Late Fifties General Electric C-405 Looking For a Loving Home
I received an email about a month ago from a nice woman from Long Beach CA. She is the original owner of this old GE C-405 that she used back in the fifties and sixties. She held on to it all these years because she thought it would be worth something some day. She wanted me to find a good home for it.
Here is her statement," I have a General Electric Clock, Model C405 or 406 or 407 (according to instruction paper) which I have owned since sometime in the 50's. It doesn't work, but I have kept it as I realized it might be valuable to someone who would like to repair it.
Just because I want it to continue to have a good home, I would be happy to mail it to you, unless you are out of the USA."
"I am glad to know the radio has such a good home. As for the questions you asked, I seem to remember in the late 50's or 60's, my friends and I were using clock radios for morning alarms. However, I do not recall when or how I acquired the radio. I suspect I put it on a Christmas list. It has never been serviced which explains why it doesn't work!!
Here's all the pieces disassembled:
The original 50C5 tube was no longer working so I replaced it with a good 50C5. I tried to power it up but it didn't work.
(3) Turns out, the power cable interconnect was damaged so the clock radio was not getting any power. The cable base looked fine on the outside, but one of the wires had broken off inside the sheathing. Not an easy fix.
I decided to replace the cord altogether. This would mean rerouting the power cable through a replacement stress bushing.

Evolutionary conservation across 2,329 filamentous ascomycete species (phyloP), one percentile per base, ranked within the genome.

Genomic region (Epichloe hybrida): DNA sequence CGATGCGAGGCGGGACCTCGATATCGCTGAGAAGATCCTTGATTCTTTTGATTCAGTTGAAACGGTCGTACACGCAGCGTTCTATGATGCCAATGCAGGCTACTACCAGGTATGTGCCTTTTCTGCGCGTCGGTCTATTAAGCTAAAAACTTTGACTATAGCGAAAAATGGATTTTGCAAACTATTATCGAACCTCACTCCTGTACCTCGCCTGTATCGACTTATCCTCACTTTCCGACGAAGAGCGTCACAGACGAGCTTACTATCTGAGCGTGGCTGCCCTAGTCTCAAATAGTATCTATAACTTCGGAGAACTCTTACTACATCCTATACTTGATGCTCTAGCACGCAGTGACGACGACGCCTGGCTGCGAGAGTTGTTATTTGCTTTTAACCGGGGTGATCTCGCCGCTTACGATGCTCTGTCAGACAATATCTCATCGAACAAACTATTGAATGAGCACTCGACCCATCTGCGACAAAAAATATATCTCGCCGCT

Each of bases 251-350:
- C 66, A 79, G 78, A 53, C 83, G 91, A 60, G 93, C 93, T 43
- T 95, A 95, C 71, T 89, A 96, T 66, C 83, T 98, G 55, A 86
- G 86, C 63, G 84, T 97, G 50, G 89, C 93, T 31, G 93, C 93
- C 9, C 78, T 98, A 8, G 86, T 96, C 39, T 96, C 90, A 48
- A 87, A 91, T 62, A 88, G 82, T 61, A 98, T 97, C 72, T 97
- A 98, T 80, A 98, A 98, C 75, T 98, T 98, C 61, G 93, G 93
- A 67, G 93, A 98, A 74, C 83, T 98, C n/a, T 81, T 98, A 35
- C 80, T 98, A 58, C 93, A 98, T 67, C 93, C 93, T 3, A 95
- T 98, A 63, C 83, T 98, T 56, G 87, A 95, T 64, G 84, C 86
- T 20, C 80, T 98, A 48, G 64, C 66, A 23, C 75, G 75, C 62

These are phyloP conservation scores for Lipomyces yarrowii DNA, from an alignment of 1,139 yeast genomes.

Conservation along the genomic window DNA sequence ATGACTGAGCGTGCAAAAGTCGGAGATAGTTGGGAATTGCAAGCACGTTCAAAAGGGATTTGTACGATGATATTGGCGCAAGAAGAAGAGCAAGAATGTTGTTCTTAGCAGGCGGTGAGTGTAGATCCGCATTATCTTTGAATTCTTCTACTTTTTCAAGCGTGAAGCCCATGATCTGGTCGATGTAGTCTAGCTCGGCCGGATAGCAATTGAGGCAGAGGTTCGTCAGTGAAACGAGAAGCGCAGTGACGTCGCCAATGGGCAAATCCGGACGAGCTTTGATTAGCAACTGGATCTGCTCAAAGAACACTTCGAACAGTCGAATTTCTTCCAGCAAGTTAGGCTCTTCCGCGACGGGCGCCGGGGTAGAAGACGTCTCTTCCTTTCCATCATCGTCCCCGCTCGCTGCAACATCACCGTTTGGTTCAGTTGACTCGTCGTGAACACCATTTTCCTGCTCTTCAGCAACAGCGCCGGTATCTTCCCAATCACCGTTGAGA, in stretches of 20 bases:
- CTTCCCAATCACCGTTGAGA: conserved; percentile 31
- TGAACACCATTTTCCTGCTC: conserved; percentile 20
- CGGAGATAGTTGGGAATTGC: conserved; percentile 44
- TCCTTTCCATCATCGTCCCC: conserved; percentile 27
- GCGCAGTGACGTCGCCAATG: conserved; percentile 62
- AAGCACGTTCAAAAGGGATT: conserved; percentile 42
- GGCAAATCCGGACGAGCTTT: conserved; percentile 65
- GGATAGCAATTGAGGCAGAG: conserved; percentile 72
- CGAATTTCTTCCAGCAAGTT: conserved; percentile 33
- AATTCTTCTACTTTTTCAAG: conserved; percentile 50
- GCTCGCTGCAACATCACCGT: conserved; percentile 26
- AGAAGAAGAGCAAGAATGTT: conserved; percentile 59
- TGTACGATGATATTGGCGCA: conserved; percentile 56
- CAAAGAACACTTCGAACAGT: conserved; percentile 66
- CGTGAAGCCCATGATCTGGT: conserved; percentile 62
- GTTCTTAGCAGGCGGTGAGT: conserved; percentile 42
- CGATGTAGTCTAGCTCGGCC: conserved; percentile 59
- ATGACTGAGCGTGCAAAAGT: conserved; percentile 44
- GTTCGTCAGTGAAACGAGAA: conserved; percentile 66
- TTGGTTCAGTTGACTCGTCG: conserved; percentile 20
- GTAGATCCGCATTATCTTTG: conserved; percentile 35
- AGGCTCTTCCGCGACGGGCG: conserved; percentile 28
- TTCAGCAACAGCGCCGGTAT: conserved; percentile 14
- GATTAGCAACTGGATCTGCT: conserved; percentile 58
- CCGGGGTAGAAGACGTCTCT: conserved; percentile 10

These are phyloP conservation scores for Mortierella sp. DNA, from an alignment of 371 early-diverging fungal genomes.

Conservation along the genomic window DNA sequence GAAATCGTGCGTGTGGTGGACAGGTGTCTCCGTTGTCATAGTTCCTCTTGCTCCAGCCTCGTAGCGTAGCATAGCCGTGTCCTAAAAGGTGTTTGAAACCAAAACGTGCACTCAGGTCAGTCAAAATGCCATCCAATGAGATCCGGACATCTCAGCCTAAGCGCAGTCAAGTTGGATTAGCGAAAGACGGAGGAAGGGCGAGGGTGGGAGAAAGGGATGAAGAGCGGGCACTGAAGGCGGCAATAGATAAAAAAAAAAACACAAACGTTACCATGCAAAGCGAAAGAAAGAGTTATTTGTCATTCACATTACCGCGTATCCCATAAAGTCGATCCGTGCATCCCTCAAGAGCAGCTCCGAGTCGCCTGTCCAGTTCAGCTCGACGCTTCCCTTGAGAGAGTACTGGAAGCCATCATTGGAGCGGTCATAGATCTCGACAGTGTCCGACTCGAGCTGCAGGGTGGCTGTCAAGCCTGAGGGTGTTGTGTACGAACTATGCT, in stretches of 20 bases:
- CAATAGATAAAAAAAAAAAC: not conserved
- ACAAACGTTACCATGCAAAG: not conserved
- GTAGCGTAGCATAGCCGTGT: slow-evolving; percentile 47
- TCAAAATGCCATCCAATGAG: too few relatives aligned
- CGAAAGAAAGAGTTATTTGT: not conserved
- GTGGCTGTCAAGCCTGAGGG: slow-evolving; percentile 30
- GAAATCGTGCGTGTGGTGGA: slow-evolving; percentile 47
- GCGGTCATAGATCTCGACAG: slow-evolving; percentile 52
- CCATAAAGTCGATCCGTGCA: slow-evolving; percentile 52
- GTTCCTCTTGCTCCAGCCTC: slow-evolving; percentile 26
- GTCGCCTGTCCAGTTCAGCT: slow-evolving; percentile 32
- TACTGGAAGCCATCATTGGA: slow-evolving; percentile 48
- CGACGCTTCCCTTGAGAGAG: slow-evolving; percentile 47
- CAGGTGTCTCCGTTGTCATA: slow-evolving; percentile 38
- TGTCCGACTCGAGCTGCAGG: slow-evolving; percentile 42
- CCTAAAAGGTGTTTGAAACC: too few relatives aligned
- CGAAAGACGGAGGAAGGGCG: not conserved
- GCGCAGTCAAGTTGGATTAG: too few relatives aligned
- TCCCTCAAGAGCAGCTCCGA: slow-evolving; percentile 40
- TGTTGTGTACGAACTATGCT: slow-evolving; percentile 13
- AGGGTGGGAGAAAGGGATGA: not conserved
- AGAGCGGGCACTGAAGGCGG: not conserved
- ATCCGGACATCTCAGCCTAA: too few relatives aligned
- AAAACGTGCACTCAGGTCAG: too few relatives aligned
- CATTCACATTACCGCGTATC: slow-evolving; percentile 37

Not a perfect fit, but functional.
(4) A whole handful of bits and pieces of plastic were flying around inside the cabinet. Plastic mounting posts were cracked off. Clock mount edges were sheared off at the metal clip joints. The back enclosure suffered a crack by the power cord attachment. See the little tray of broken parts:
Fortunately, nothing was missing. So, no filler or patching or repaints would be required to restore this beauty. All in all, this radio was going to be salvageable and restorable.
I wired everything up for a quick bench test and here's what it sounded like.
No filter capacitor hum. Amazing. See the original filter capacitor (Orange thing at the bottom):
I decided to replace the filter capacitor anyway.
(5) ...and the hits keep coming. The radio worked but the clock didn't. I checked and saw the clock was getting power, but the motor wasn't turning. Electronics cleaner didn't free up the movement either. I disassemble the clock movement and found the clock motor was seized internally. Not a simple fix. The clock motor needed to be replaced.
Now that the clock was working, it needed to be securely mounted but the plastic edges on the radio front had broken off where the clock mounted with metal clips. I had to attach the clock using small bolts. The bolts needed to be filed down flush with the clock dial face or else the clear plastic bezel would not clip in.
The plastic posts to mount the circuit board assembly had also broken off. These had to be rebuilt with some melted plastic. Not pretty but it works:
Here's all the sub-assemblies repaired and ready for re-assembly:
Nice and clean!
(6) Lastly, I polished the clear clock bezel with Novus 3 stage acrylic restoration polish. Good stuff! Expensive but worth it! The hazy clock bezel was now clear and transparent almost like new!
(AFTER) Here's what it looks like now.
Here's what it sounds and looks like after all the repairs and restoration. Nice!
All proceeds from the sale of this radio will be donated to a worthy cause - The Doernbecher Children's Hospital:
The Doernbecher Children's Hospital is one of the nation's premier hospitals and research centers for pediatric cancer.